Modern C++: The Good Parts/Switching things up

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In the previous chapter, you received your first assignment: to write a simple calculator. At the time, if statements were your only way to make a decision; this chapter introduces the switch statement, which works similarly to the if statement but is more suited to problems like the calculator.

Code[edit | edit source]

Here's a calculator built around a switch statement:

#include <iostream>
#include <string>

int main()
	std::string input;
	float a, b;
	char oper;
	float result;

	std::cout << "Enter two numbers and an operator (+ - * /).\n";
	// Take input.
	std::cin >> input;
	// Parse it as a float.
	a = std::stof(input);

	// Take input.
	std::cin >> input;
	// Parse it as a float.
	b = std::stof(input);

	// Take input.
	std::cin >> input;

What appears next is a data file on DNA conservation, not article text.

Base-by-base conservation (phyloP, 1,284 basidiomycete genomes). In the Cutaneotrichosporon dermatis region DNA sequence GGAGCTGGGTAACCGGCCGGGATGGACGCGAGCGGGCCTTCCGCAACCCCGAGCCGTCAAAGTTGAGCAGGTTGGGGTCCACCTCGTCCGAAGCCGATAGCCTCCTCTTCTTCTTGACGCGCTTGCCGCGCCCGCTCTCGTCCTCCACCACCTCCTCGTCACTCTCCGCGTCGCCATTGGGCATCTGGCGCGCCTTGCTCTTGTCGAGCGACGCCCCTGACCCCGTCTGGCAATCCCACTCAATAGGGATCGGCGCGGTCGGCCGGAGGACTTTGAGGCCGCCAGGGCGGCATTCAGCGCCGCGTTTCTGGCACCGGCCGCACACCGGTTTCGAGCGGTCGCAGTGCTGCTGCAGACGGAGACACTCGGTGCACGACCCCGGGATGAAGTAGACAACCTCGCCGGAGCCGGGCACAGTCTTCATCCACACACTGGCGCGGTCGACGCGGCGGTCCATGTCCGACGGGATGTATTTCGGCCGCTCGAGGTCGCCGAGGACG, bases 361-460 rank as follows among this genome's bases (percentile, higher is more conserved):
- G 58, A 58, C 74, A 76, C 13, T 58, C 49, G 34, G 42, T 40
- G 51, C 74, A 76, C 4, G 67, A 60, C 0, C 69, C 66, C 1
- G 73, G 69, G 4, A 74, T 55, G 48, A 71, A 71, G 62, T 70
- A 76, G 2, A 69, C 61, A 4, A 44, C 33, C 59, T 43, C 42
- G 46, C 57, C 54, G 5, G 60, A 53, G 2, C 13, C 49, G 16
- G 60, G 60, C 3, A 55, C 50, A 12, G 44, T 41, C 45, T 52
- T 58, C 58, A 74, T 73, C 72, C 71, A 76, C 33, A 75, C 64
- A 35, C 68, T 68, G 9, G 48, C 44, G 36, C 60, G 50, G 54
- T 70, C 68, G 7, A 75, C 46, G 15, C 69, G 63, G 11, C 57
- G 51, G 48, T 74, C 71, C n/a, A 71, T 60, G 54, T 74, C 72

// Get the first character.
	oper = input[0];

	switch (oper)
	case '+':
		result = a + b;
		break; // DON'T
	case '-':
		result = a - b;
		break; // FORGET
	case '*':
		result = a * b;
		break; // THESE
	case '/':
		result = a / b;
		break; // !!!

	std::cout << a << " " << oper << " " << b << " = " << result << "\n";

Explanation[edit | edit source]

std::stof is similar to std::stoi, except it converts to float.

input[0] is the first character in the string input. Anytime you see square brackets with a number (or variable) between them, the number is zero-based. This means that what people normally call the "first" character is at index 0, the "second" is at index 1, and so forth.

The switch statement has exactly the same effect as the if-else chain you wrote for your own calculator. Notice that every case label has a matching break statement; be careful that this is true of any switch statement you write, because otherwise you might get some very surprising behavior. Specifically, without a break statement, control will flow right past any labels, causing the logic under them to be executed in multiple cases.

Exercises[edit | edit source]

  • Explore what happens when you divide one int by another, and how that differs from doing the same with two floats, and an int and a float. Discuss your findings with your instructor.

Vocabulary[edit | edit source]

switch statement
uses its expression to select which case label to jump to.
Modern C++: The Good Parts
 ← Now it gets interesting. Switching things up Getting loopy →